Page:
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Weekly Shhhout-Out


Roaming librarians file dispatches from the world of information.

Wednesday, October 26, 2011

Militaria

Several months ago I discovered Ranger Surplus, a store located in Rockville, "saving you money on surplus, survival and outdoor gear," its webpage brags. The selection of army/navy supplies are varied and interesting, reflecting past and present armed services gear...and it got me thinking of military science and history.

A weird Stream-of-Consciousness, huh?

Among MCPL's plethora of reading material, here are some titles to select from Said Subject:

* "Battle" by Richard Holmes. Call Number: J 355. This is part of the Eyewitness Series (if you're not familiar with these, you SHOULD be -- they're great!). Discover the weapons, equipment, and tactics used in conflicts throughout the ages. Great illustrations!

* "Ripples of Battle: How Wars of the Past Still Determine How We Fight, How We Live and How We Think" by Victor Davis Hanson. 355.02 HAN. The title says it all. :-)

* "The Roman Army: The Legendary Soldiers Who Created an Empire" by Dyan Blacklock. J 355 BLA. An illustrated history of the Roman Army, including information about its composition, organization, training, methods, weapons, and campaigns

* "Shades of Blue and Gray: An Introductory Military History of the Civil War" by Herman Hattaway. 973.73 HAT.

If you're interested in online resources, check MCPL's "History and Current Events" section under "Research a Topic." Databases are available focusing on American history, world history, African-American studies and opposing viewpoints on controversial social issues.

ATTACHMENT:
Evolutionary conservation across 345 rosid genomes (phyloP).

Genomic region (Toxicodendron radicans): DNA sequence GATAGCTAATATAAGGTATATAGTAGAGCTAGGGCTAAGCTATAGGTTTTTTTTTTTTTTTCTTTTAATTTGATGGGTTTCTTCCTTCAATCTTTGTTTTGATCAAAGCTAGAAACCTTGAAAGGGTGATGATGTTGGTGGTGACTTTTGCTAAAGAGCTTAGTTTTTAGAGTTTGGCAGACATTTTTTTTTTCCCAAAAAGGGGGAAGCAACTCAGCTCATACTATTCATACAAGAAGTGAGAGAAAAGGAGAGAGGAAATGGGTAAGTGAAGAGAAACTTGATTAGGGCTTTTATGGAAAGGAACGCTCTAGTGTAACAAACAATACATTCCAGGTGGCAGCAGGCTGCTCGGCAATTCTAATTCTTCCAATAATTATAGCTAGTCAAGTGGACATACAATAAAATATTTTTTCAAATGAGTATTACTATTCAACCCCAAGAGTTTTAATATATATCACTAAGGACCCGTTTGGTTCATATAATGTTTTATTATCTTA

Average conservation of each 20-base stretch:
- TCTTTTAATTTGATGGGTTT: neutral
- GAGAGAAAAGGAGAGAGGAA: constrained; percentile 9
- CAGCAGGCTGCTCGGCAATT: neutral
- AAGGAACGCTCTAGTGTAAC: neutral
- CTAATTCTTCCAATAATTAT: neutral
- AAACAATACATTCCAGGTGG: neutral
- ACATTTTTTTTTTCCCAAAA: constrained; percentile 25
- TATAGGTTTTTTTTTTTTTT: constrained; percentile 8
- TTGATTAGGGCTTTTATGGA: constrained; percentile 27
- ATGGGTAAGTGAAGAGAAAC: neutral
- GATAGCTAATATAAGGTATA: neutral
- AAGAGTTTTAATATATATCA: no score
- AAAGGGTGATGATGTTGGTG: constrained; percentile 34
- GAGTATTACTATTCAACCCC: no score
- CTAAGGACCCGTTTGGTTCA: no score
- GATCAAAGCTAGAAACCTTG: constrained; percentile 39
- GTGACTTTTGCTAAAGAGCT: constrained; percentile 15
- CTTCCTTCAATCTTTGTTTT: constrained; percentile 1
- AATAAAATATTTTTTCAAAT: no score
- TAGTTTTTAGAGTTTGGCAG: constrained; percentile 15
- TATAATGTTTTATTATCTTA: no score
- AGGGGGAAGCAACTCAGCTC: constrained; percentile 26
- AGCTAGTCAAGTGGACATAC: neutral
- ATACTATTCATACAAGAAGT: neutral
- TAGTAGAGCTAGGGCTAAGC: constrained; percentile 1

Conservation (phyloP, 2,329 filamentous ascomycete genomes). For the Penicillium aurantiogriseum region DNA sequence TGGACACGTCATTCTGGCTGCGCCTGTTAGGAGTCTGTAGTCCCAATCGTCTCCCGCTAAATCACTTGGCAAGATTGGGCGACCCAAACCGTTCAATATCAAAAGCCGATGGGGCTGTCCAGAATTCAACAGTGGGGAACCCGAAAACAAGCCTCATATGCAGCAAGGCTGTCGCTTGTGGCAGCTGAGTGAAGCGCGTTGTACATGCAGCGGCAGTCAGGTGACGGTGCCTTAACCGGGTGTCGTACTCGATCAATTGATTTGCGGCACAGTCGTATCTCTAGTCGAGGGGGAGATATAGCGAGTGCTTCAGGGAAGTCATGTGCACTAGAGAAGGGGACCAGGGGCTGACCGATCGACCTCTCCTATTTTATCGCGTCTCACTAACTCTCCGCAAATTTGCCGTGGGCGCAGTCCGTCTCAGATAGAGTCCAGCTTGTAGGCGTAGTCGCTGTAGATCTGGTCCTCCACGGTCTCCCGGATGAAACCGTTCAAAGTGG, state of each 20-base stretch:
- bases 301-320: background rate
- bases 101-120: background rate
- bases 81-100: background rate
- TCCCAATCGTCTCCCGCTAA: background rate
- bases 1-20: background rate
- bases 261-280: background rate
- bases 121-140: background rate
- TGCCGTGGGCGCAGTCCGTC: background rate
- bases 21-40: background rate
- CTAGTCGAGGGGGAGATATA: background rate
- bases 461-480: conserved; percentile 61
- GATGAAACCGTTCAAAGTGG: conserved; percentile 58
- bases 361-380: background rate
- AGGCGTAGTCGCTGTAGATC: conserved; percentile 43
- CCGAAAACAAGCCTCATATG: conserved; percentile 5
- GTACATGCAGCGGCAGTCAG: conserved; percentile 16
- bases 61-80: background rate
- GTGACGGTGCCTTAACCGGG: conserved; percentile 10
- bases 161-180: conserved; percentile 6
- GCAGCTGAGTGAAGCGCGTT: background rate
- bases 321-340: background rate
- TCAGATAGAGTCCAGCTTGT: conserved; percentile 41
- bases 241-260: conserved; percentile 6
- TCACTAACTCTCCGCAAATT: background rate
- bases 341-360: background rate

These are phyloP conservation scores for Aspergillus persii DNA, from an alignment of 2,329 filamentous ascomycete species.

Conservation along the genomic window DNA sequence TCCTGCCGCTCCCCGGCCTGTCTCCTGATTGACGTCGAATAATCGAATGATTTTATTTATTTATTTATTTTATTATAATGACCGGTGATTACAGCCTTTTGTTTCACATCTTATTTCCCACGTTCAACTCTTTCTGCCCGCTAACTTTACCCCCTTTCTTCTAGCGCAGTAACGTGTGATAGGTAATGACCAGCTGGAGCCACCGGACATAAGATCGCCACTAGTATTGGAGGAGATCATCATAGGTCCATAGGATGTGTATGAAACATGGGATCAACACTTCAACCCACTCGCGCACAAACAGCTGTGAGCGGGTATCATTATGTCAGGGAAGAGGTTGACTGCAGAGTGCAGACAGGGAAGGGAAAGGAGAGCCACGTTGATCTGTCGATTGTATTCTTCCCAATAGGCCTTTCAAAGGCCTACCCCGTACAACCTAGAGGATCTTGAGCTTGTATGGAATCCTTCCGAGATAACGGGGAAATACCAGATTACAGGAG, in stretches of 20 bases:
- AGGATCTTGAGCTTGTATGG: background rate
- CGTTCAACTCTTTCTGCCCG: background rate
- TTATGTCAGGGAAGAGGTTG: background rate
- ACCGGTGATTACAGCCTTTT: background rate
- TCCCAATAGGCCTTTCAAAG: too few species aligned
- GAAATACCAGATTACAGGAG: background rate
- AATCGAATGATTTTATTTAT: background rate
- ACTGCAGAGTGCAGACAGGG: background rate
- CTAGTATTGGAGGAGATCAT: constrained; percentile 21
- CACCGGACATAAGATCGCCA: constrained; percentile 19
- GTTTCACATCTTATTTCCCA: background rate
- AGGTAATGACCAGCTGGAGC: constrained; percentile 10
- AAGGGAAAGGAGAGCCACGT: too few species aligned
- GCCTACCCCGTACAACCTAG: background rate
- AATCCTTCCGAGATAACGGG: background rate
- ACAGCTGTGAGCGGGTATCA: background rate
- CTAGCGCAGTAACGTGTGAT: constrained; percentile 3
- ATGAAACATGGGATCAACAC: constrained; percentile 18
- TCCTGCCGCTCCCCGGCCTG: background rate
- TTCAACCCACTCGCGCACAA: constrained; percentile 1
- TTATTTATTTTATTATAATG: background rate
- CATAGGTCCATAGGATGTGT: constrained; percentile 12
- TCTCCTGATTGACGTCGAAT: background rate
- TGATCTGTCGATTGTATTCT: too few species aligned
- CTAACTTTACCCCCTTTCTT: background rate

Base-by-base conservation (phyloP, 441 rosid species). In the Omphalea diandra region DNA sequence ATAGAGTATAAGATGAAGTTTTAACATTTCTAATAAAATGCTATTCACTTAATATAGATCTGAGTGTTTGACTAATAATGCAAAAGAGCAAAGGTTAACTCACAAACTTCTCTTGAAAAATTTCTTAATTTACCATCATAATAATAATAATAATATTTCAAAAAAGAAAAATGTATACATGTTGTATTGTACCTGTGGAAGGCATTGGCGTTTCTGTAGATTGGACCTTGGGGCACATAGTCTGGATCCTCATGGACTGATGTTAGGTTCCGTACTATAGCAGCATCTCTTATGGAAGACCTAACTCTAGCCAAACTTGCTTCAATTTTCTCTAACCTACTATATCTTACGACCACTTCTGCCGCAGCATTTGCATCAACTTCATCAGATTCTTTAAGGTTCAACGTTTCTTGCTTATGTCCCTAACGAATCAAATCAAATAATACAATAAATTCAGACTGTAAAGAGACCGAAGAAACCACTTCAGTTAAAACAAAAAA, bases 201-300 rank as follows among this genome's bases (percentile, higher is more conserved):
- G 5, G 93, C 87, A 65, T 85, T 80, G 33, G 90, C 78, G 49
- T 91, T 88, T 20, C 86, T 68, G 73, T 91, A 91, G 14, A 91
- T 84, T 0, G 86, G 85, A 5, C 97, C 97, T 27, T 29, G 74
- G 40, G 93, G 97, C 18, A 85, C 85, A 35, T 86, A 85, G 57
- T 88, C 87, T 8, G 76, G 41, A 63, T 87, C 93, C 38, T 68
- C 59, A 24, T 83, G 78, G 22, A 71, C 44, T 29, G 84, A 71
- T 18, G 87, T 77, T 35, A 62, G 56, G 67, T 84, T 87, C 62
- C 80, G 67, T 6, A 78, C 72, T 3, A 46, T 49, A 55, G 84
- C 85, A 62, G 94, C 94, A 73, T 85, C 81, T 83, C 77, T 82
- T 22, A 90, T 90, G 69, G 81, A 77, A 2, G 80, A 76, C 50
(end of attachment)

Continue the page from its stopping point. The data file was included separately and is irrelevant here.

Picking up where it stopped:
Despite the adage that "history teaches us nothing," an ocassional review of The Past may help guide us in (or guide us away from) certain actions in the future.

Happy reading -- happy learning!

POSTED: 1:03:00 PM |

Wednesday, October 19, 2011

The Demonstrators Who Came to Stay

Wall Street collageThe recent Occupy Wall Street movement has brought scores of demonstrators into New York City and other cities throughout the country. The United States has a long tradition of protest marches, demonstrations and parades.  Who can forget the BostProtestors in front of the White House.on Tea Party? Most demonstrations are staged in a finite period; organizers chose an afternoon or evening for the rally. When the rally is over, the crowd disperses and the participants go home.  However, since at least the late 1800's when Coxey's Army arrived in Washington, some protestor's have come to stay. Economic issues are often the main the focus of these protests. 

Cover to THe Bonus ArmyCoxey's Army came to Washington, DC from all over the country to ask for financial relief for the thousands suffering during the Panic of 1893. In 1932, the Bonus Marchers or Bonus Army moved into Washington creating shanty towns or Hoovervilles to shelter their protesters.  This group was seeking financial relief from the government, too.  The Bonus Marchers were World War I Veterans.  These veterans wanted the bonuses they had been promised. If you want to know more about the Bonus Marchers, you can listen to a National Public Radio Soundprint broadcast, or read the book, The Bonus Army: an American Epic by Eric Dickson. The tradition continued, when in 1968, The Reverend Ralph Abernathy led the Poor People's March on Washington.  Many of the marchers lived for a time in Resurrection City. You can read original articles written at the time of any of these demonstrations by accessing the Historical Newspapers DatabCover Image, 33 Revolutions Per Minutease.